CIOs Must Manage the Risk of the Status Quo

One of a CIO’s greatest risks is not moving fast enough, says columnist Adam Hartung. To avoid out-of-date thinking, ask futuristic questions like "What if in five years smartphones and tablets totally replace laptops?“

Uptime, response time, mean time between failures--the history of IT is full of metrics improved by reducing risk, making sure nothing interferes with operations and productivity.

But times have changed. Today one of the greatest risks is maintaining the status quo--being wedded to dated (or nearly obsolete) IT solutions as competitors move to cheaper, faster and better platforms that are easier to use and produce happier customers and business partners.

The best way to manage the risk of being stuck in the status quo is to do scenario planning. Rather than planning toward a better future starting from what you have and what you know, start by taking your mind all the way out to 2018 and asking "What could the world look like?" and then plan backward to today. Forget about the status quo as you look through the windshield to see what likely lies ahead.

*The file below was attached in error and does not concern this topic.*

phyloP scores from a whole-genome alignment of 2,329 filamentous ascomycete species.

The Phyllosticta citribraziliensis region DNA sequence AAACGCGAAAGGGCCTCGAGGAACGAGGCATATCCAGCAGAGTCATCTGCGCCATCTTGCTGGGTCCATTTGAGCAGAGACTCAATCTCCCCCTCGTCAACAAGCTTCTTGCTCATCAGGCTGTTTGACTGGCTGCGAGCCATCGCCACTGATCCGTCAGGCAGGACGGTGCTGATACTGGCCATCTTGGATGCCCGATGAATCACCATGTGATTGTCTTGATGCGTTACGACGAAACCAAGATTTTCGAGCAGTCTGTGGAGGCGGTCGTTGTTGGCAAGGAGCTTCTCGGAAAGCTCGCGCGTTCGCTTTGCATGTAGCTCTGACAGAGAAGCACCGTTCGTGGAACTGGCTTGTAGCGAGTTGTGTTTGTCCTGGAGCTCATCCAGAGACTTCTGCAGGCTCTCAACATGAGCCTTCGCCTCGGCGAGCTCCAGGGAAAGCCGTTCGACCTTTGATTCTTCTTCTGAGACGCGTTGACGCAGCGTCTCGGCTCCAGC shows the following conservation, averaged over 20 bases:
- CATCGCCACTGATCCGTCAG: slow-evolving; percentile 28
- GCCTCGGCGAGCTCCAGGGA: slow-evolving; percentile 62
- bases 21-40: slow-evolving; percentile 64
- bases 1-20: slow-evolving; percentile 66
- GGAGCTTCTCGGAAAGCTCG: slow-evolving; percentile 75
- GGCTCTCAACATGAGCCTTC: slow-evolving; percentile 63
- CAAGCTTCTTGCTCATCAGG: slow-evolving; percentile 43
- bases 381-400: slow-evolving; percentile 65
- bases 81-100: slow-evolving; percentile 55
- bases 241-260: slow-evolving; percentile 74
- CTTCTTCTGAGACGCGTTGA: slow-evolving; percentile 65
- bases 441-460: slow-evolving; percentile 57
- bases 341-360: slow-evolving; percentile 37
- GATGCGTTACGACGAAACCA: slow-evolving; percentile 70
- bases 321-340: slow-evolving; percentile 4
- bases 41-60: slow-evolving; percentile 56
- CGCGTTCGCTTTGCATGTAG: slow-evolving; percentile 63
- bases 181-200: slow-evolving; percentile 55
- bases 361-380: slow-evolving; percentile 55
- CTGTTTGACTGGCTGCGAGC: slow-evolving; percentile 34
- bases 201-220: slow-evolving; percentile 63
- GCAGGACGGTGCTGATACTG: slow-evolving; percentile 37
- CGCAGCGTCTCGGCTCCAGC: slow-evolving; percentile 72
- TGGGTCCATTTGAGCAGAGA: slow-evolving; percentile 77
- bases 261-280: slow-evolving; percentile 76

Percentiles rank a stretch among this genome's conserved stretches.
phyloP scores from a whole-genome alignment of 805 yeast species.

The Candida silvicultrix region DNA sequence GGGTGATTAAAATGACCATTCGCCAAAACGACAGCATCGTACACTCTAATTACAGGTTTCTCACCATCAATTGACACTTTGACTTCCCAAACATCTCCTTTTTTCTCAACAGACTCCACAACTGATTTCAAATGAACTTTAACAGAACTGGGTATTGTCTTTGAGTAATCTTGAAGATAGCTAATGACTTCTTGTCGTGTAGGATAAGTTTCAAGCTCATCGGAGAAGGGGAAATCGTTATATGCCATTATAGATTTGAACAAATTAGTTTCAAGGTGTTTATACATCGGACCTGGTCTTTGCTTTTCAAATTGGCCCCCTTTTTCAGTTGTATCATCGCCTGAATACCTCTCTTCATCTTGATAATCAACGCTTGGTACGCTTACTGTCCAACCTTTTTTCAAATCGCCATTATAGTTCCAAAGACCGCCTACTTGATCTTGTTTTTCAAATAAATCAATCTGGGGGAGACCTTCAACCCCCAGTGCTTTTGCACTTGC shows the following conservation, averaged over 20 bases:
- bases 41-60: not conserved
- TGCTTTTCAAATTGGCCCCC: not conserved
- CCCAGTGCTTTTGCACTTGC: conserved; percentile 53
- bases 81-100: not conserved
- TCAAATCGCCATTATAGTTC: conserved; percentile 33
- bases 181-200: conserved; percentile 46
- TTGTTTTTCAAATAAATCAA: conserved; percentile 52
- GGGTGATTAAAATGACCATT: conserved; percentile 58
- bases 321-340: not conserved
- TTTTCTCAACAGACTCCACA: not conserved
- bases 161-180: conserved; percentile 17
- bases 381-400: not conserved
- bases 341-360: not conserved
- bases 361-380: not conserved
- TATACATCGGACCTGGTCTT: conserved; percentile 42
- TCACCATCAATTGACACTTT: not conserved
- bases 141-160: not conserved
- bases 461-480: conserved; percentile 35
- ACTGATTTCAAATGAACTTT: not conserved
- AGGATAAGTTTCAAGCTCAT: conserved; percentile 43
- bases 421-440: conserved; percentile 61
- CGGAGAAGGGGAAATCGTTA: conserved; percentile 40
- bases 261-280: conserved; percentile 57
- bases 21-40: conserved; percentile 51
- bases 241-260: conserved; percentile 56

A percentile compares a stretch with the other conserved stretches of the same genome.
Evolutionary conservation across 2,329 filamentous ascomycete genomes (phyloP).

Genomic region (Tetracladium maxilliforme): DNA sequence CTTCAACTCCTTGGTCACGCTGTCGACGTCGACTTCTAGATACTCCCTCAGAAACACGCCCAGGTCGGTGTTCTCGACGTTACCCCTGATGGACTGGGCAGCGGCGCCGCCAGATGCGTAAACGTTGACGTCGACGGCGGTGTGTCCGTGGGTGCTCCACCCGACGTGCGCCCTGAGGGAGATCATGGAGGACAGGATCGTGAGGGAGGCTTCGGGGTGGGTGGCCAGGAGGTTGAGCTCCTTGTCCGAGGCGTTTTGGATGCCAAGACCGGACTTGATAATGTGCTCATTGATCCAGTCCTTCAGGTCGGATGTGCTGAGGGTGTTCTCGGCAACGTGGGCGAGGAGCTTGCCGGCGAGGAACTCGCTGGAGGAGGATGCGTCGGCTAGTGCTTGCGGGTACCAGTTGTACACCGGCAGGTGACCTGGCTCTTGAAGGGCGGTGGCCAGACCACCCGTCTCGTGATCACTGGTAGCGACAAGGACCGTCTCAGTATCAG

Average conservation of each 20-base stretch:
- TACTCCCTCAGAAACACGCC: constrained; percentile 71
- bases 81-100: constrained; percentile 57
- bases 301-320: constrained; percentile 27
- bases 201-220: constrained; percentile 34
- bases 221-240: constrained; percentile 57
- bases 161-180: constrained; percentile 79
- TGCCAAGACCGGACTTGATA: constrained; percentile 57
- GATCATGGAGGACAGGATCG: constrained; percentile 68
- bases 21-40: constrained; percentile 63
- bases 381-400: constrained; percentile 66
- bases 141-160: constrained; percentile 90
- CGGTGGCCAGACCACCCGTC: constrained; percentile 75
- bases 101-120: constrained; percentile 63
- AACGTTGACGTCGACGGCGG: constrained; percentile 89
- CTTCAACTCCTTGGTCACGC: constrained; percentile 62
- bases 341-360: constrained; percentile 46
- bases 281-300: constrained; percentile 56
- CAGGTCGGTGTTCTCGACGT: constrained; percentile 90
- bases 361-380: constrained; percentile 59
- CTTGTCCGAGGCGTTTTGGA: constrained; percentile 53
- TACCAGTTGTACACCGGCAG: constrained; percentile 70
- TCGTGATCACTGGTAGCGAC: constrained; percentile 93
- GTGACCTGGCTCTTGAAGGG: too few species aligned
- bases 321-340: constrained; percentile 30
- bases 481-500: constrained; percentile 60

Nobody wants to be caught behaving, or even looking, out of date. Yet it's easy to fall behind. Look at how fast BlackBerrys lost market share. Remember a decade ago when Unix servers and workstations were common, only to be almost entirely replaced by Windows servers and faster PCs as Sun Microsystems and Silicon Graphics faltered in just five years? Preparing for the possibility of radical change is better than finding yourself tied to a struggling vendor that lacks the solutions for your needs--and charges more than your CFO will accept.

For example, what if the market shift to tablets and smartphones continues unabated? What if in five years users don't carry laptops at all? What happens to your IT shop if Microsoft Windows sales decelerate, as you and your peers no longer feel compelled to upgrade existing PCs or buy new ones? Are you prepared for a wholesale transition to devices using operating systems like iOS or Android?

Overcoming status quo risk offers your IT department the opportunity to be of even greater value to your business. Rather than thinking about how you can improve what you have, free yourself of the status quo to think about what you could deliver.

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